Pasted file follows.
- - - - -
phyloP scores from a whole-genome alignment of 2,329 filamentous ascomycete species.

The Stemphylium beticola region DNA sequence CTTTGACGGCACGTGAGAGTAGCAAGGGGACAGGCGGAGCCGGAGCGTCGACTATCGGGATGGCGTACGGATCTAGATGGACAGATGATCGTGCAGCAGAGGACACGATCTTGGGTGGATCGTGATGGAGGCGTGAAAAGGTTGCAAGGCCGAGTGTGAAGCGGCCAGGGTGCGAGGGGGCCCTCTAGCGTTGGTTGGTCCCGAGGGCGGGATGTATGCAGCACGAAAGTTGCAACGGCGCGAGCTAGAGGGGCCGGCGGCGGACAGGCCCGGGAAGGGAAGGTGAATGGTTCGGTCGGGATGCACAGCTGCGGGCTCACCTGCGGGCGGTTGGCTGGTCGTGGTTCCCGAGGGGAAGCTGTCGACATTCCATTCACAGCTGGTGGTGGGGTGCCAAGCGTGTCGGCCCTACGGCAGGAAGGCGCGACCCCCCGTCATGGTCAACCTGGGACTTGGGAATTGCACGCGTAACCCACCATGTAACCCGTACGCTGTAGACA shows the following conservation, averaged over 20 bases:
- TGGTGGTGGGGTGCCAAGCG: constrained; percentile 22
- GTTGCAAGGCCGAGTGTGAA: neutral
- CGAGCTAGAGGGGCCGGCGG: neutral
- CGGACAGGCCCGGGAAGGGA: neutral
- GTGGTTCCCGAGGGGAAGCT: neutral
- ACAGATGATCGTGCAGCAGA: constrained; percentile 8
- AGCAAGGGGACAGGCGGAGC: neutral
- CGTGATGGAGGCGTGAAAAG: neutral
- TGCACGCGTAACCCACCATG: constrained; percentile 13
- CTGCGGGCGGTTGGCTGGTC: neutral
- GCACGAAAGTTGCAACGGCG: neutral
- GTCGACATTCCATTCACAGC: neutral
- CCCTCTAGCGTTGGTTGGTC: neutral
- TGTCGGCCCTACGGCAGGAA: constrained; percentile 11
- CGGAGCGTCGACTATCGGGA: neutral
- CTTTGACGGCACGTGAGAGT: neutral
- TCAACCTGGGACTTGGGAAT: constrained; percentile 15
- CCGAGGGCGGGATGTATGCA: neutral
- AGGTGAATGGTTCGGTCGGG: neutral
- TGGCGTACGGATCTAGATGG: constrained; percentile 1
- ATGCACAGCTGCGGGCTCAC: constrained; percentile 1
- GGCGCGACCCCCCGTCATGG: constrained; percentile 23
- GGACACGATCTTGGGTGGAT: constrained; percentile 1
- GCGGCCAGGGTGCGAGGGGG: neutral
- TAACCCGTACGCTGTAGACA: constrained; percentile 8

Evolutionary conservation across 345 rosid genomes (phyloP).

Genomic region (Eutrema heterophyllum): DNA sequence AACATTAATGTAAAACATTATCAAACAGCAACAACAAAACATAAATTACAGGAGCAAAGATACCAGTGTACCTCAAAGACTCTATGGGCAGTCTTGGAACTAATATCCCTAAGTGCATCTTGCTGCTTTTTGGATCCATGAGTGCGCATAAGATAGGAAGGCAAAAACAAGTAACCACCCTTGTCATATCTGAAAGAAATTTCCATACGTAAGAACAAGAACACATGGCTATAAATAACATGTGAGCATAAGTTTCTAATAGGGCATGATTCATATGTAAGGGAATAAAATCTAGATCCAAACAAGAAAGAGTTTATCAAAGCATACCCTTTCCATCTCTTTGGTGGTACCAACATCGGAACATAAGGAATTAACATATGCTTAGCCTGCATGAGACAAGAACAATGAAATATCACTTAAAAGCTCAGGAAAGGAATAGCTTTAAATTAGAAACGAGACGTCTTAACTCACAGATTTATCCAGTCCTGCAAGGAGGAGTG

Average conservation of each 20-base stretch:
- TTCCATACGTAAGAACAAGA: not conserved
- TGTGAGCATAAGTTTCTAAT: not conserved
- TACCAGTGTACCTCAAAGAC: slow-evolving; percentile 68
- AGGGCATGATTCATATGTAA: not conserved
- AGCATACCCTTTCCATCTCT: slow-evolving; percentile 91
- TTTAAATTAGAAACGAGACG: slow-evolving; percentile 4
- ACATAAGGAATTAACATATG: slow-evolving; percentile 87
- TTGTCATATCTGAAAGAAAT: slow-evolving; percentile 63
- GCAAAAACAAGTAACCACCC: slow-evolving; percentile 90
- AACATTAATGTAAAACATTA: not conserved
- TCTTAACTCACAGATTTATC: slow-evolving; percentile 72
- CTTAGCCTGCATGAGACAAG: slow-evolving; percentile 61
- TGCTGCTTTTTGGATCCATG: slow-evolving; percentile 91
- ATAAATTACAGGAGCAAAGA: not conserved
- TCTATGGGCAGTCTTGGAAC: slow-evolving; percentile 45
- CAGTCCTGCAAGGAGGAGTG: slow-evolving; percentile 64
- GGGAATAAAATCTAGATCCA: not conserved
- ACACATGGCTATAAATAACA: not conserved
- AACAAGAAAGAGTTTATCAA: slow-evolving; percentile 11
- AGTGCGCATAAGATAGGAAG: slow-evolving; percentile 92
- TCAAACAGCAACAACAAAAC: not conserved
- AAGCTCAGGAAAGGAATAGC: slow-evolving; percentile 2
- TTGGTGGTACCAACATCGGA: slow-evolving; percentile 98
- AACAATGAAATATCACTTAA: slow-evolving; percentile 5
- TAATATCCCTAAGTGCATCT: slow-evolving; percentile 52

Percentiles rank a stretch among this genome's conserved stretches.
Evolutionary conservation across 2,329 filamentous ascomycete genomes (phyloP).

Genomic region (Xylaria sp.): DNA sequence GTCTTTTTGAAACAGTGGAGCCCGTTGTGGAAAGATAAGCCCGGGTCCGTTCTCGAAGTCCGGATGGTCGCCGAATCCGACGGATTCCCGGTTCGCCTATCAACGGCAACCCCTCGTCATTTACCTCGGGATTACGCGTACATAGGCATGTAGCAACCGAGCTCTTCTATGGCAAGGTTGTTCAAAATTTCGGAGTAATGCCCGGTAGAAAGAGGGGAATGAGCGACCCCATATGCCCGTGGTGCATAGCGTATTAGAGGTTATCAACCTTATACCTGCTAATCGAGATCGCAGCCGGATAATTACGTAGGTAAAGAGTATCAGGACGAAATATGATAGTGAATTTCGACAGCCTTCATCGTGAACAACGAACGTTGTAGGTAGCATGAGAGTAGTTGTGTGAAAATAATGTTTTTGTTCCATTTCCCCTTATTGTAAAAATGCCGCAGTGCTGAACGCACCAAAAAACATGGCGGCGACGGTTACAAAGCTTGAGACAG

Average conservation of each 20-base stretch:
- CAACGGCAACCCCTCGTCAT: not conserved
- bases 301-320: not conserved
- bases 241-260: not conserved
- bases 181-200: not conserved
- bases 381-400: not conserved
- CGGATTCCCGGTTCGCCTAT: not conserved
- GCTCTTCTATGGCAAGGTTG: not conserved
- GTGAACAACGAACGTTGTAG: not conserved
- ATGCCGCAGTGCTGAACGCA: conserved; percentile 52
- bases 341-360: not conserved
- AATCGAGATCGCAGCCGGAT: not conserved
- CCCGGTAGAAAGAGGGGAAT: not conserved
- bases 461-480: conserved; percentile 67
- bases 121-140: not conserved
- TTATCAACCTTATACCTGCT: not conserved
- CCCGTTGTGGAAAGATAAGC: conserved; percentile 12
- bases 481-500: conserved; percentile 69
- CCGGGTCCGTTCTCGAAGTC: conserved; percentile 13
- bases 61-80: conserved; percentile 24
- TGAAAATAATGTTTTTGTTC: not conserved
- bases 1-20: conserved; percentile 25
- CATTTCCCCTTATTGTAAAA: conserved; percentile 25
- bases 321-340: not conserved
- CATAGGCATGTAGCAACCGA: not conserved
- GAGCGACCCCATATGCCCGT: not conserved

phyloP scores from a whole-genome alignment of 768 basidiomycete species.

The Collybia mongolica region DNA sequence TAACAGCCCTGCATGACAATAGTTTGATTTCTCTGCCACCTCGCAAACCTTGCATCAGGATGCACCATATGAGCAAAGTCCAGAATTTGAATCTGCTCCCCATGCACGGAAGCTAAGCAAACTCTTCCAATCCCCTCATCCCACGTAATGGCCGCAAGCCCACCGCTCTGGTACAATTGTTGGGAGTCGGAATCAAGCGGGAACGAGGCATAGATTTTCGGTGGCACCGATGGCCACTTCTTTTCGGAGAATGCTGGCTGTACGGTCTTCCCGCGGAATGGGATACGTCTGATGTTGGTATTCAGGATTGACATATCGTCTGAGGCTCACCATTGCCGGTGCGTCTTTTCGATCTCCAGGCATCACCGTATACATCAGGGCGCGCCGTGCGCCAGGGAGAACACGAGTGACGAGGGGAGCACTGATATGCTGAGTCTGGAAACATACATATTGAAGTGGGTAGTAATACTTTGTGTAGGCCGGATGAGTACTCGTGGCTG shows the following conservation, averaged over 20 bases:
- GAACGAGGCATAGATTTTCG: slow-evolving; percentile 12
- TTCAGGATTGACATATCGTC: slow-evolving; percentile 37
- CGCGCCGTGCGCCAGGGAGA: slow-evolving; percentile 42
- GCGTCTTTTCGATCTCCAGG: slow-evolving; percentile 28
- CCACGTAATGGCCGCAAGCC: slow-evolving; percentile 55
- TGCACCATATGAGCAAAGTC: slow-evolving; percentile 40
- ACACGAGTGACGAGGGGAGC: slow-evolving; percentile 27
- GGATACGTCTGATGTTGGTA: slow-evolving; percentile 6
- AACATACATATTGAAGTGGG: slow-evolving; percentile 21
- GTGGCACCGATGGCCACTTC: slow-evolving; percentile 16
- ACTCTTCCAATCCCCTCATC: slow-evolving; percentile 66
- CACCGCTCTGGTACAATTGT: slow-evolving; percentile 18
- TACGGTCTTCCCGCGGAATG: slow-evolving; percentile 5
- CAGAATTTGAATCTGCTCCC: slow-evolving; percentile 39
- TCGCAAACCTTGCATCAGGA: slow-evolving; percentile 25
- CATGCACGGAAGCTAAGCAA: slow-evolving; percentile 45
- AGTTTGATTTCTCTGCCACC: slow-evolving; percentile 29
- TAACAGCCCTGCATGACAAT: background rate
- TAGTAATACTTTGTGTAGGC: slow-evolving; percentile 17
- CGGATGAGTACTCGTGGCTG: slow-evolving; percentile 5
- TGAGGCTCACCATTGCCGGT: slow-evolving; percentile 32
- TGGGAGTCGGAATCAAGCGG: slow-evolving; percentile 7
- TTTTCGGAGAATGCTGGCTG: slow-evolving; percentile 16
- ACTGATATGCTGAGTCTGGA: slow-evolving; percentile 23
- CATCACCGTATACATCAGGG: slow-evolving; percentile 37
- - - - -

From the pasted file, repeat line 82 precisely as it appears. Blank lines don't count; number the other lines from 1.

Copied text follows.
- bases 321-340: not conserved